7. Okay LM so you’re a complete dumb*ss The entire reason why women have these genes to begin with is a product of evolution and help to survive and here you’re saying let’s take sh*t like “estrogen” and make guys feel more sh*t like we’re the problem… Maybe by nature there’s just different GENDER ROLES, men don’t need to become more caring I’ve seen plenty of super dads ones that would take way more risk than an average woman if you can simplify every living things behavior into a generalized personality then you’re not going to understand people very well, man or woman everybody’s personality is ddifferent. So you can’t say it man needs to become more caring it’s a societal problem people don’t care not a certain gender in particular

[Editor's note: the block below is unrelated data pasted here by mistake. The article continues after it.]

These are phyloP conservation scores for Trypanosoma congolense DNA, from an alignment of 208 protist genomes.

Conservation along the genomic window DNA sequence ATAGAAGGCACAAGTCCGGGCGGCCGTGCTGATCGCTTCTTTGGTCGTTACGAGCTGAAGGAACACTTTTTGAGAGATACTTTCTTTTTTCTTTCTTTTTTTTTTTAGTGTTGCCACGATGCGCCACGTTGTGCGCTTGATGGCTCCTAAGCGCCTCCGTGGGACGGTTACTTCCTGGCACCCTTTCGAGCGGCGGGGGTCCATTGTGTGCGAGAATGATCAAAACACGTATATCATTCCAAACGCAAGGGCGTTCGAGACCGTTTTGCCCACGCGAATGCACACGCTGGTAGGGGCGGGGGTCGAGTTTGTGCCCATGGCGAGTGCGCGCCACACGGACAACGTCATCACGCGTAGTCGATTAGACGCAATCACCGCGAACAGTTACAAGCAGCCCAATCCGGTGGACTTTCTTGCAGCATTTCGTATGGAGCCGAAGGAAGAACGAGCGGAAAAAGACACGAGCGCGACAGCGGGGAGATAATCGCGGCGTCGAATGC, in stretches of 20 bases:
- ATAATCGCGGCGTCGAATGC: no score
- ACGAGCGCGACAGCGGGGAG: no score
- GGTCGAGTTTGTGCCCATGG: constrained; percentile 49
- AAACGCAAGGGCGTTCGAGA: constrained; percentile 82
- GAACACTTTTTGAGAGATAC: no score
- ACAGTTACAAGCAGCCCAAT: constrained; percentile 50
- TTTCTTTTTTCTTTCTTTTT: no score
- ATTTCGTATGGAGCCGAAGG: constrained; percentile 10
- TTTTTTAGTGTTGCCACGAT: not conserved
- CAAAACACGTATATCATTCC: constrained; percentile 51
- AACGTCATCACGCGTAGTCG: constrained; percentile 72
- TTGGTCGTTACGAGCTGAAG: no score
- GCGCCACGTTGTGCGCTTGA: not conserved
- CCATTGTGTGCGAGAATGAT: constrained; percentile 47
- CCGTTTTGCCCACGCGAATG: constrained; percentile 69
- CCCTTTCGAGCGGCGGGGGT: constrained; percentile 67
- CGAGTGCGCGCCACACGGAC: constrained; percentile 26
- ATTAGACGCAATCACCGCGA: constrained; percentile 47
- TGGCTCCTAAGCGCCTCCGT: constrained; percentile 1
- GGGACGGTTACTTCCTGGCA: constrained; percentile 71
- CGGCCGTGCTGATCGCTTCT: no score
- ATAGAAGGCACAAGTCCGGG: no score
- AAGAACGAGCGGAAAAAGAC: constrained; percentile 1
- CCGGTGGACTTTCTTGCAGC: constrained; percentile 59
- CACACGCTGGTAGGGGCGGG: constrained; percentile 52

8. Duh! God made a woman to have these motherly instincts to protect their young! Even female animals were created in that same manner!

  9. @bandit – plenty of human babies thrown in a trash can have survived in the last 50 years.

  10. Why don’t you leave the poor animals alone? Use human’s for the test.

  11. This isn’t something I usually read but I found this quite interesting. I wasn’t going to comment but I felt bad that the only comments you had were attacking you for the texting when all you did was write a story for it.

  12. Is this a joke…

  13. Charlene Williams | June 9, 2021 at 4:36 am | Reply

    Poor mommy mice. It’s called love, genuine LOVE!!!

  14. Ladybugs 4ever | June 9, 2021 at 5:45 am | Reply